Here’s an example. A few years ago, we ran some experiments with the Intercontinental hotel chain in America. We looked at what would be the best words to put on those little cards that ask you to re-use your towels that would actually encourage people to re-use their towels. If we know that, we can help in two important ways. Firstly, we can make an admittedly small but important contribution to environmental sustainability. The other thing we can do is help that hotel chain save a considerable amount of money as they no longer need to wash unused towels.
The initial message said: “Please be an environmentally friendly guest. Do the right thing.” That’s a reasonably successful message; about 35% of business travellers who stay in the hotels reuse their towels when they see that message. We changed the message to simply say: “Most people who have stayed in this room before you have at some point reused their towels.” There’s no incentive being used there. We’re simply tapping into a fundamental desire to want to be like other people. Instead of getting a 35% compliance rate, we got a 53% compliance rate. If you scale that up across a huge hotel chain, suddenly there’s millions and millions of dollars being saved there and a contribution being made to the environment.
Do you have any practical steps that travel managers could take to integrate some of these fundamentals of persuasion?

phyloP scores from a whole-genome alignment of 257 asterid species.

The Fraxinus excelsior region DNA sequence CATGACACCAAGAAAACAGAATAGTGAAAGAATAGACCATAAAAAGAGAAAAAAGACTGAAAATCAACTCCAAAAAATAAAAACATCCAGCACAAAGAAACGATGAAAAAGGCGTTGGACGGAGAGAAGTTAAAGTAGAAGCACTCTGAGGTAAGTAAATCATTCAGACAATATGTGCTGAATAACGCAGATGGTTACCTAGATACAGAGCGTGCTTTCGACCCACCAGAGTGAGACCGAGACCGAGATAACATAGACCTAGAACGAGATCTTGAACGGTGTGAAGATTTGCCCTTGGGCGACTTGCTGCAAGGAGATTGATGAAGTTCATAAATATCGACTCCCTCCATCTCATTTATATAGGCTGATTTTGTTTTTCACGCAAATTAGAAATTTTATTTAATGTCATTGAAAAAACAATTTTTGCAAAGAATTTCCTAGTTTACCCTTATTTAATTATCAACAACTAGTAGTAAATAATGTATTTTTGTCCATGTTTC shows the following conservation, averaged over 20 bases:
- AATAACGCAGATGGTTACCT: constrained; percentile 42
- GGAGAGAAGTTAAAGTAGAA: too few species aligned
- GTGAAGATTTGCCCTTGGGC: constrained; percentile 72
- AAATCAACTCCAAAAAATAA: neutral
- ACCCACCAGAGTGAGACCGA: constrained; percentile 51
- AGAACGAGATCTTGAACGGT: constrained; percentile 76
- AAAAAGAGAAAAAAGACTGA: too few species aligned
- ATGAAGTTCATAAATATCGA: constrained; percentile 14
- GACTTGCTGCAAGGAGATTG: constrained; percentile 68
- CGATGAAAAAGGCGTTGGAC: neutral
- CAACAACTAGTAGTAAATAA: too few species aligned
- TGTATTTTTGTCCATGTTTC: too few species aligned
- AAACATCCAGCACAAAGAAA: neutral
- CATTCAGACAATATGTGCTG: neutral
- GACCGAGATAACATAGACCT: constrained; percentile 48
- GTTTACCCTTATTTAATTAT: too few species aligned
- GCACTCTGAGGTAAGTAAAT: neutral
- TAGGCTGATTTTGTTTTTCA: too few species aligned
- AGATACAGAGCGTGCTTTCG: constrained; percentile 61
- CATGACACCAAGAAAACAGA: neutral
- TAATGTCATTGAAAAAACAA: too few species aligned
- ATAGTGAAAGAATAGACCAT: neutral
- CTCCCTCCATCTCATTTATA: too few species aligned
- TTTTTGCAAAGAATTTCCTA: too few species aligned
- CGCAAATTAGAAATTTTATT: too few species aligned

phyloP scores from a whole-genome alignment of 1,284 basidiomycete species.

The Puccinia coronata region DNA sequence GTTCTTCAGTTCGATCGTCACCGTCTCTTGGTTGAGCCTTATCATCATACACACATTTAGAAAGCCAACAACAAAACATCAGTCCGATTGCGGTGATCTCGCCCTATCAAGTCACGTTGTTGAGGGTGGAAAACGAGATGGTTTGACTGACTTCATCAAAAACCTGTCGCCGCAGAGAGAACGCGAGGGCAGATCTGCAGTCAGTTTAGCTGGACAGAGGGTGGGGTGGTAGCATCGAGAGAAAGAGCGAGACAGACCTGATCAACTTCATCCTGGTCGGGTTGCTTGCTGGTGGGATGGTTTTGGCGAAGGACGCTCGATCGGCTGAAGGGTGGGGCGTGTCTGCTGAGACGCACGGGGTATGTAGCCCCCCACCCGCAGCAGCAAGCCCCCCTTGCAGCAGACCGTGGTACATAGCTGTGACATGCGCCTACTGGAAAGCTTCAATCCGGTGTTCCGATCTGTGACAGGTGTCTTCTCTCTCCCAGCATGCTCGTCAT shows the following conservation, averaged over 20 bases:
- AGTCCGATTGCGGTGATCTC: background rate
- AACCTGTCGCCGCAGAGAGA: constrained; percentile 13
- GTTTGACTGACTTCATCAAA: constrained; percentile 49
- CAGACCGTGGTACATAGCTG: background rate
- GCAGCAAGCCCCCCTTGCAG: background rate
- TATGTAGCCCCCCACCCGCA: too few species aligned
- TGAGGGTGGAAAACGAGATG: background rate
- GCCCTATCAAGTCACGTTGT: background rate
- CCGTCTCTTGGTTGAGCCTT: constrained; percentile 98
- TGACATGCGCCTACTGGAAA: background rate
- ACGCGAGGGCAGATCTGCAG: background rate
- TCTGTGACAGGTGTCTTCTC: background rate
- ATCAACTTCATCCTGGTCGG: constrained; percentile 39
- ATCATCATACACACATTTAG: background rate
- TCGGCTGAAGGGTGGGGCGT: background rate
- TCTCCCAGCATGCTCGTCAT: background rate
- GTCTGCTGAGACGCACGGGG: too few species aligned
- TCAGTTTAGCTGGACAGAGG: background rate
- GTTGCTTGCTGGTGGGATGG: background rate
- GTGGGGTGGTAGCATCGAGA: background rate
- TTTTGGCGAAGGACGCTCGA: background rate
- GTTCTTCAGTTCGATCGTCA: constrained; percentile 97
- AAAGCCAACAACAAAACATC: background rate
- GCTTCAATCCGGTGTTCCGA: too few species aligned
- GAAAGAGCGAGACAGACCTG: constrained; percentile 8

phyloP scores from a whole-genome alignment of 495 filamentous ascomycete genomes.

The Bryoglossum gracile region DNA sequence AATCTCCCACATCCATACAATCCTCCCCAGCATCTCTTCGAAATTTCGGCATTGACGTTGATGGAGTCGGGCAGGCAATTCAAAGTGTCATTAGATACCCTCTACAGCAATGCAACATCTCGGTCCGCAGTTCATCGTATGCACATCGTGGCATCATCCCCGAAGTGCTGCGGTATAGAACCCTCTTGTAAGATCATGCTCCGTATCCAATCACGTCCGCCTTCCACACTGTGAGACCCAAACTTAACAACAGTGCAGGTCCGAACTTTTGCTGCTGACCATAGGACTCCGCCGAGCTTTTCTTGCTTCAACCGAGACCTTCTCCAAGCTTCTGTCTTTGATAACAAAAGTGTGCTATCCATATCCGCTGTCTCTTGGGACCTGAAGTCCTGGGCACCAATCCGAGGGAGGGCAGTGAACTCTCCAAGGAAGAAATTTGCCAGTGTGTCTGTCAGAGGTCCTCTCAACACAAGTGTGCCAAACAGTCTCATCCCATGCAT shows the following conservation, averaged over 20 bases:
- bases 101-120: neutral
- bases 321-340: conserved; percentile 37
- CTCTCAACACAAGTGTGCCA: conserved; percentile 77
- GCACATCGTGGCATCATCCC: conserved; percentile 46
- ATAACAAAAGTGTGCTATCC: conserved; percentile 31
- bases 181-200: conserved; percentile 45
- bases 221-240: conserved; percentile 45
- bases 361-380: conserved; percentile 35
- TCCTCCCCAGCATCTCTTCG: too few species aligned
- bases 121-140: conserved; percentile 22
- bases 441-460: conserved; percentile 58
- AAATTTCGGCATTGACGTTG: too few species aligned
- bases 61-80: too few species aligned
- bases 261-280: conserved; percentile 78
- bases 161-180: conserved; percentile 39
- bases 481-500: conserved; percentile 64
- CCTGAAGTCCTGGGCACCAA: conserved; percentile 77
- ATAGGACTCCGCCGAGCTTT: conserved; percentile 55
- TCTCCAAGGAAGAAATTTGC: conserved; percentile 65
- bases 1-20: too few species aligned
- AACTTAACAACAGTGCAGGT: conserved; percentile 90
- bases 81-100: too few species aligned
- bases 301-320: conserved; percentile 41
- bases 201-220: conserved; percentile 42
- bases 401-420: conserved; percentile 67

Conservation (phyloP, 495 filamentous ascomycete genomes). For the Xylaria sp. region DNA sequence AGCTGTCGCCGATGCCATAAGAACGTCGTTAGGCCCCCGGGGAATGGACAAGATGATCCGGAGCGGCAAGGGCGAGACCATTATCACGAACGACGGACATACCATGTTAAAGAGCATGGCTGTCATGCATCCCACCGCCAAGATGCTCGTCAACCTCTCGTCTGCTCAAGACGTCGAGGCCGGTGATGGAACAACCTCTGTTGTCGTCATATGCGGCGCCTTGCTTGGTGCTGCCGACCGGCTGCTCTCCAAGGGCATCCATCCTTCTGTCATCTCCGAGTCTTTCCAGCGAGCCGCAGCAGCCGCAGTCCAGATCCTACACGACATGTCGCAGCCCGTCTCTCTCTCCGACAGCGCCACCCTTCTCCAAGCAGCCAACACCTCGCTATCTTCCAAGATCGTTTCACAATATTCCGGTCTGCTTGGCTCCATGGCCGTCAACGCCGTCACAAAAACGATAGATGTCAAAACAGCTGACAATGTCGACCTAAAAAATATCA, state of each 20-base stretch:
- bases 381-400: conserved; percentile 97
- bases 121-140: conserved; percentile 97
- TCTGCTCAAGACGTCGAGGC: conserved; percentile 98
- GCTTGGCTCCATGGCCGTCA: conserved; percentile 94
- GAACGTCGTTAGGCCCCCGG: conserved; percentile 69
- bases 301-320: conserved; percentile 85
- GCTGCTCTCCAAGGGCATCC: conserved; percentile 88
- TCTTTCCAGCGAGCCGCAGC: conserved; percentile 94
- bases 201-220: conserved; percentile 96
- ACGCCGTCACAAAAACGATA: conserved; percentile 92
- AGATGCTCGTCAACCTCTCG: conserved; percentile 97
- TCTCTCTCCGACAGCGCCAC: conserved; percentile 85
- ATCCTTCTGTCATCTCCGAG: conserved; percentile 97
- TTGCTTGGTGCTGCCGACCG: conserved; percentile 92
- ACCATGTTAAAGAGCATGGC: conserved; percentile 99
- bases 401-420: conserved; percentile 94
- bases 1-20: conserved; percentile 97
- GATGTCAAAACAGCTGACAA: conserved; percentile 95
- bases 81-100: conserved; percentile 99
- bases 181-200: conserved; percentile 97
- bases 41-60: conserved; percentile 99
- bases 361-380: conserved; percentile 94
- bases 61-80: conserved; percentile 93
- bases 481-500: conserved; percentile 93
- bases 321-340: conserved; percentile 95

Yes, there are lots. I’m actually involved in five studies at the moment regarding public transportation. What are the messages that most encourage people on public transport to be honest and buy a ticket? Fare evasion is a massive problem to the public transport industry. There are cities in the world where a single percentage movement in fare evasion can mean as much as $5 million lost. We’re also tapping into Predictx’s insights in data science to specifically target types of behaviour.
Anything where there’s a decision or a behaviour that you or your staff is going to make, there’s an insight that we can influence that tackles a challenge identified by Predictx’s data. There will be a number of these kinds of approaches that will benefit travel managers.
Will firms get the most out of these techniques if they are backing them up and using them in collaboration with their own data?
That is the next logical direction for this work to go in. We’ve learned a lot about persuasion science and the last couple of decades have been a golden age for research. And the same is true for data scientists and that community. The convergence of those two skillsets is an exciting place to go now. At this moment in time, we get pretty broad requests, like how do we get more people to do X?
Bringing in that focusing quality that data science has, which can tell you something like ‘here’s where the largest amount of resources are being wasted’, and converge the two skillsets, that’s where it’s going to go.
What is the one thing you want visitors to take away from your session at this year’s Business Travel Show?
I’d like people to leave and think “there’s something I can do tomorrow that I never thought about before, that I can immediately, quickly and cost-effectively put into practice”. If everyone walked away with just one of those, and thought ‘that was worth coming to London for that’, then that’d be great.
Steve Martin will be speaking at the Business Travel Show, which takes place on 21-22 February at Olympia London. To register to attend, visit businesstravelshow.com/register